Mitch said: “We scaled up to launch something really amazing in the new year.”

It is clear that Covid has been a trying time for the restaurant industry, but it has also been a wake-up call. For a lot of people, it has been a time of reflection and development, where they could look at their restaurants and see what they had been missing before in the hustle and bustle of running it.

But that’s not all: there is a sense of excitement for future now that maybe wasn’t there before.

As Richard said: “It’s inspirational [seeing what everyone is doing now], and I think it’s been a long time since our industry has really become inspirational.”

In these challenging times…

The Staff Canteen team are taking a different approach to keeping our website independent and delivering content free from commercial influence. Our Editorial team have a critical role to play in informing and supporting our audience in a balanced way. We would never put up a paywall and restrict access – The Staff Canteen is open to all and we want to keep bringing you the content you want; more from younger chefs, more on mental health, more tips and industry knowledge, more recipes and more videos. We need your support right now, more than ever, to keep The Staff Canteen active. Without your financial contributions this would not be possible.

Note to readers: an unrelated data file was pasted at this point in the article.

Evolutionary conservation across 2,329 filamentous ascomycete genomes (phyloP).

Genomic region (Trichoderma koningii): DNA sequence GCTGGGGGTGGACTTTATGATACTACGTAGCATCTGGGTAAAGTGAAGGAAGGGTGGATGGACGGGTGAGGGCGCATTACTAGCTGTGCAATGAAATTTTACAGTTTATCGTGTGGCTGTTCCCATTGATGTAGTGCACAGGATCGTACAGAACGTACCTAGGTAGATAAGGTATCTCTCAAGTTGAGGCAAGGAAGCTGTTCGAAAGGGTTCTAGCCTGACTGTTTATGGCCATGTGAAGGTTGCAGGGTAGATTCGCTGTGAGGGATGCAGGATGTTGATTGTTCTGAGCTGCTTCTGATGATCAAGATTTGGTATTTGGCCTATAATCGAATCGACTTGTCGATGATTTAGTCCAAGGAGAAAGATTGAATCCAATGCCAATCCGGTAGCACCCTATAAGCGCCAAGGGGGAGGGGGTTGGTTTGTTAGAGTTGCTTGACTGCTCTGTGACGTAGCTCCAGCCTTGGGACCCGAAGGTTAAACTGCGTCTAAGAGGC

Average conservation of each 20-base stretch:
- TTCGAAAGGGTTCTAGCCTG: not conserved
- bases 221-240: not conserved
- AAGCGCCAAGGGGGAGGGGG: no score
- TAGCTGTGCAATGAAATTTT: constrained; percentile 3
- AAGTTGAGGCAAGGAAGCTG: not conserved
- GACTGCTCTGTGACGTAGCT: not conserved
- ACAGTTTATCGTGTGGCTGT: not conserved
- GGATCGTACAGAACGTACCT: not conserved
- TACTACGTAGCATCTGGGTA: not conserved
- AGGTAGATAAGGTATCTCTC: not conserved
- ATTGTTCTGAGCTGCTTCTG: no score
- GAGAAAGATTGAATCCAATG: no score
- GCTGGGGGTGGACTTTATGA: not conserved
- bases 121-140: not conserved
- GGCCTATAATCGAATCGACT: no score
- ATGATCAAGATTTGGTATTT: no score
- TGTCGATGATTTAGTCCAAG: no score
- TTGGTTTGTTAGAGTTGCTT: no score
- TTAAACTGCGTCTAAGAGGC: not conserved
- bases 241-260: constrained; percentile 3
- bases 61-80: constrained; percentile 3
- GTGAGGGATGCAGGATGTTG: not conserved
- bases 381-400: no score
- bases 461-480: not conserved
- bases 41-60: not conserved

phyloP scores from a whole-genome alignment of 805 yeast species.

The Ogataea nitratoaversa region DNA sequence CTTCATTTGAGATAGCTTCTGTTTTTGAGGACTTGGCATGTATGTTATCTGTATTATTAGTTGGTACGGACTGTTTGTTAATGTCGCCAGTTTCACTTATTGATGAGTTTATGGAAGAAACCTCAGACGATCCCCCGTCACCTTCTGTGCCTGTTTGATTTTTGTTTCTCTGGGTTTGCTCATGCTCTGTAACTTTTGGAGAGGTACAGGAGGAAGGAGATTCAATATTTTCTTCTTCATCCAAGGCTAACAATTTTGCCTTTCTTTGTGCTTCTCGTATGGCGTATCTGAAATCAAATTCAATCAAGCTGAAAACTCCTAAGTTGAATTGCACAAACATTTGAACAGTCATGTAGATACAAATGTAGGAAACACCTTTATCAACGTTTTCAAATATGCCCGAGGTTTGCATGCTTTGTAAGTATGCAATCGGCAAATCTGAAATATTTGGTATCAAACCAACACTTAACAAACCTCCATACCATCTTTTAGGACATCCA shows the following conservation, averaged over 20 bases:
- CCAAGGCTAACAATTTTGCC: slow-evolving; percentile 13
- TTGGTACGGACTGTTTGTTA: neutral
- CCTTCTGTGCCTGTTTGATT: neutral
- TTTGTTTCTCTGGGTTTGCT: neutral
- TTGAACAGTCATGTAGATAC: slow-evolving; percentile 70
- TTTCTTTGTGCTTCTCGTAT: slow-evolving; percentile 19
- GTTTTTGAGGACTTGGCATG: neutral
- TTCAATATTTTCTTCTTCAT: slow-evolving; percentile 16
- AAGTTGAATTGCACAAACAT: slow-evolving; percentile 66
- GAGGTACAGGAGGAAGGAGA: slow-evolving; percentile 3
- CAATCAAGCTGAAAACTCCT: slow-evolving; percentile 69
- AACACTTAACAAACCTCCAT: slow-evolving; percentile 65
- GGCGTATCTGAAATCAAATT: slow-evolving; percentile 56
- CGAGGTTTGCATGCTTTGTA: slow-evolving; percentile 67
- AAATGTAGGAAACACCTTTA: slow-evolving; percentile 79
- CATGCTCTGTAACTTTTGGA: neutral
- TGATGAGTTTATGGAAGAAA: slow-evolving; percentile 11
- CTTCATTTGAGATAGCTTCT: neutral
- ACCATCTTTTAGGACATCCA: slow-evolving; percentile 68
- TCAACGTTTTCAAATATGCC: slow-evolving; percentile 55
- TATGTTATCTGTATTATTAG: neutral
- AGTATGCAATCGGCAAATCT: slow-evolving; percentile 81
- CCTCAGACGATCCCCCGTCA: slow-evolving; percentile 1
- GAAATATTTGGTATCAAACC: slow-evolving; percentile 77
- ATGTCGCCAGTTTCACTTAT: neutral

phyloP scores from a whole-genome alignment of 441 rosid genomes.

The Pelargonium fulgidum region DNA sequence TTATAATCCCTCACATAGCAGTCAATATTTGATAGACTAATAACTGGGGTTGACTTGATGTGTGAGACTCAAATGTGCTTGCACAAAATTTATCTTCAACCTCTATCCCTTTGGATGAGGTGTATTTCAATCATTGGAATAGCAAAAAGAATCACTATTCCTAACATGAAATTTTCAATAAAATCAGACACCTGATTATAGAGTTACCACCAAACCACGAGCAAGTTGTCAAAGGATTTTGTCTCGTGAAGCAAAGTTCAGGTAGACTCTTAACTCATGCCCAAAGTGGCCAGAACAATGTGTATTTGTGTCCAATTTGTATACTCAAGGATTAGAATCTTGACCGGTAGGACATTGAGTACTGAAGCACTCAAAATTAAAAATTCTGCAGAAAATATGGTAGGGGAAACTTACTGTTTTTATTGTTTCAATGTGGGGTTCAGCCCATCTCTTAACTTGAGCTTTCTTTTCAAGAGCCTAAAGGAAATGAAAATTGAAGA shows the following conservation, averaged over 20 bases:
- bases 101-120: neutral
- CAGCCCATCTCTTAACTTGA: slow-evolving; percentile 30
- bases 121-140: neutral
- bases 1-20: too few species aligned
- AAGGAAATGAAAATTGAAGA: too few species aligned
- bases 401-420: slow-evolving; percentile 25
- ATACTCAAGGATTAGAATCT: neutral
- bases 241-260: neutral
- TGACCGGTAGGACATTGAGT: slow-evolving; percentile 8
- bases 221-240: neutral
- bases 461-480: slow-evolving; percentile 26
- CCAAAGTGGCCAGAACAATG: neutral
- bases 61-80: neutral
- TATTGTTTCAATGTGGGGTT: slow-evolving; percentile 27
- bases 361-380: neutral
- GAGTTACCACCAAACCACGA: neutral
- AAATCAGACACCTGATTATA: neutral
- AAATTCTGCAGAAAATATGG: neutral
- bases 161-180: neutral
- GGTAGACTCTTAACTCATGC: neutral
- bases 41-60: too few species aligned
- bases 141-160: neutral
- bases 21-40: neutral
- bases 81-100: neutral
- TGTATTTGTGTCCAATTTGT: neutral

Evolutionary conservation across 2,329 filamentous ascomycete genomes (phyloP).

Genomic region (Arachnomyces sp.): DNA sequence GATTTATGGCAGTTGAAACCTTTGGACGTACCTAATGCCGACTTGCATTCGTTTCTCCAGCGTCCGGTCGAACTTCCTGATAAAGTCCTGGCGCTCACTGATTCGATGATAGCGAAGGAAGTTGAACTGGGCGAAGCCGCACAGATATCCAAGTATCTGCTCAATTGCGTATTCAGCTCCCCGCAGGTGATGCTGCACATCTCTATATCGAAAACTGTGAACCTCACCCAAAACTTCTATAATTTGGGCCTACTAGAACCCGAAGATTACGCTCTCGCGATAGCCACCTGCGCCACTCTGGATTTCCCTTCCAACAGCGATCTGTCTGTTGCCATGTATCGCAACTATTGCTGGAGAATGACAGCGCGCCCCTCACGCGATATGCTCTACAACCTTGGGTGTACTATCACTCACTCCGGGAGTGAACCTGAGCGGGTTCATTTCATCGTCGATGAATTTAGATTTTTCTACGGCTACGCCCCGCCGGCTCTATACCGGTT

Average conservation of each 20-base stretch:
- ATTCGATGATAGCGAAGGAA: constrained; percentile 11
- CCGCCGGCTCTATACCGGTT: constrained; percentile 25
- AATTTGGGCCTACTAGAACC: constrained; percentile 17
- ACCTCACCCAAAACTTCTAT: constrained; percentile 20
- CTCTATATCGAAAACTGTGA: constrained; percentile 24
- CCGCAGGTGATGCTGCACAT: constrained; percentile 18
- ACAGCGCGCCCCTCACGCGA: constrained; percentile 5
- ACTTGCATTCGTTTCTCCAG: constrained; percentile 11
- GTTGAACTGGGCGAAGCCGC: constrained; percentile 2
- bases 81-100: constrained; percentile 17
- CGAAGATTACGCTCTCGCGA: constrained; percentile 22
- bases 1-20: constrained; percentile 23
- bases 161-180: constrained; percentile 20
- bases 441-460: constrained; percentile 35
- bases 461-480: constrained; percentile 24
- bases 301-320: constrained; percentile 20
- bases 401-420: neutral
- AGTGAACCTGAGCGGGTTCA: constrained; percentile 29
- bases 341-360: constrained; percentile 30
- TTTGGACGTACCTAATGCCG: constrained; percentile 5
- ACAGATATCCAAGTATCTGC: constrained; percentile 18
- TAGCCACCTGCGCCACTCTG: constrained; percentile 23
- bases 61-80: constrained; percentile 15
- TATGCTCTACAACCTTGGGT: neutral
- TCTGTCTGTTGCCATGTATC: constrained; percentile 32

Over the last 12 years, The Staff Canteen has built what has become the go-to platform for chefs and hospitality professionals. As members and visitors, your daily support has made The Staff Canteen what it is today. Our features and videos from the world’s biggest name chefs are something we are proud of. We have over 500,000 followers across Facebook, Twitter, Instagram, YouTube and other social channels, each connecting with chefs across the world. Our editorial and social media team are creating and delivering engaging content every day, to support you and the whole sector - we want to do more for you.

A single coffee is more than £2, a beer is £4.50 and a large glass of wine can be £6 or more.

Support The Staff Canteen from as little as £1 today. Thank you.

The  Staff Canteen

The Staff Canteen

Editor 9th November 2021

'I got this overwhelming feeling of what an idiot I’d been for the past 25 years not diversifying my business'